Then I sold a few more things. An intergenerational conglomerate (grandmother, mother, and ten-year-old daughter) critically examined my four old pairs of shoes and after a deliberation lasting about a quarter of an hour bought the old pair of black pumps for a quid. I had got them for years ago for £10 (a lot of Bulgarian money at the time) from a very cheap shop in Coventry, so selling them made me feel a bit nostalgic. I played on my first piano concert wearing those shoes (the quality of the music was the same as that of the shoes, but the memory is just as dear, too). It was no surprise that the young girl hated them. I had worn them out and they were not very comfortable and did not look very cool; worse still, according to the mother, they were going to be worn during the following school year. The mention of the word “school” killed all signs of potential pre-teen enthusiasm. However, she yielded to parental pressure and handed me the pound with a guilty smile.
A tiny jubilant lady bought Al Pacino’s 88 minutes for £0.50. I convinced her that it was a thriller (even though I had never watched it). She was delighted – that was exactly what her grandson liked…oh, these boys – well, he’s a young man now, at 18. She was so lovely that I’d have given her the thriller for free. I would never make a good salesman. I’d be too tempted to rip off noxious people and give presents to lovely ones.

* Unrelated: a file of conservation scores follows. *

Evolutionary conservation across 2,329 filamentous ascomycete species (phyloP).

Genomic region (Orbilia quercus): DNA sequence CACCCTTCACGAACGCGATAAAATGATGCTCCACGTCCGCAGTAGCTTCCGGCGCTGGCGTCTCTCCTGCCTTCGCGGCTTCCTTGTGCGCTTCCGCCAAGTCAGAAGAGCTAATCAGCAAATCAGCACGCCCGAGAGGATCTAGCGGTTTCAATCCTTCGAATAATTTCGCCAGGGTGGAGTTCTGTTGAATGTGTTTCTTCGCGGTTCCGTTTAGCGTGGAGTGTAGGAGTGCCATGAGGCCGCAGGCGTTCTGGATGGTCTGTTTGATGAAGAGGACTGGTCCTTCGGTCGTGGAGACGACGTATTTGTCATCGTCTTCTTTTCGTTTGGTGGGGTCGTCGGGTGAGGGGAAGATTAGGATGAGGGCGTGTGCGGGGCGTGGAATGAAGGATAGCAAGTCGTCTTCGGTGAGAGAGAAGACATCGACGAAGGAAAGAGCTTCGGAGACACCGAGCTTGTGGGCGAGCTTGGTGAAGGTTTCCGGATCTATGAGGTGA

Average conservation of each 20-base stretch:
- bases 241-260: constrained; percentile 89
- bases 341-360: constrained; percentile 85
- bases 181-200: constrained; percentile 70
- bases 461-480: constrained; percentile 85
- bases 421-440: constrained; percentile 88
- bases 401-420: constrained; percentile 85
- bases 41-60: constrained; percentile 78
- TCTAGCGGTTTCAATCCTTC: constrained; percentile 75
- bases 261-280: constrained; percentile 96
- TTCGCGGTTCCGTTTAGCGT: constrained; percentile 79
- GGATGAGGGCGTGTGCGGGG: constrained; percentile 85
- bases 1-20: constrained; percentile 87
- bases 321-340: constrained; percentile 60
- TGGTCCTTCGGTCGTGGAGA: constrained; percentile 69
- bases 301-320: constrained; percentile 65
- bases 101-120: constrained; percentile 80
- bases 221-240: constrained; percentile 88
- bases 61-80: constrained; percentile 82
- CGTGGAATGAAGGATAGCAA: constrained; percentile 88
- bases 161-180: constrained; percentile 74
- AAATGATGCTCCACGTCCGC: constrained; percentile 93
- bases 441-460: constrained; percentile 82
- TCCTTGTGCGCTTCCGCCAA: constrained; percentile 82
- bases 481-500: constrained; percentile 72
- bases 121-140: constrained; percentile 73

Someone took advantage of the familial humdrum around the black shoes and snatched my new ballet pumps for £1… they had cost me 10 pounds. But I couldn’t care less, because I had now made broken even and even made a profit of £0.70 and could finally commence working for myself!
At 10 am my smiling muscles were hurting, but I continued smiling and saying ‘Hi‘, ‘Hello there‘ and ‘Morning, Sir‘ (to the rare surly-looking male). My sales continued with variable success. There was no crowd, but I was rewarded – not financially – by numerous awkward ‘Hi‘-s and ‘Hello‘-s, as well as a variety of half-embarrassed, half-treasure-hunting glances. An old biker, melting in the sun in heavy black gear and clutching a helmet with clumsy charm, said I smiled beautifully and that I should continue doing so, because I was cheering everyone up. I thanked him and followed his advice – not out of duty to the unknown leather-clad knight, but because the smile was now glued to my face and my mandibular joint refused to move.
Soon thereafter, I sold the Merchant of Venice for £0.50 (what irony). Still not sure why, though, because now that I think of it, I was intending to see the film again. (now that I think again, it also has Jeremy Irons in it. Damn. ) Still, that was an interesting example of a purely impulsive purchase on part of the customer, and of an exercise in emotional manipulation on my part. I put on my cheeky hat and chatted up a young man passing by. After a brief exchange concerning the weather, I bribed him a McVitie’s chocolate digestive biscuit. After that he was ready for anything, but I had already changed into my Scrooge hat and was more than content to let him off with all jeremyironses and venetian merchants, after I had got my fifty pence.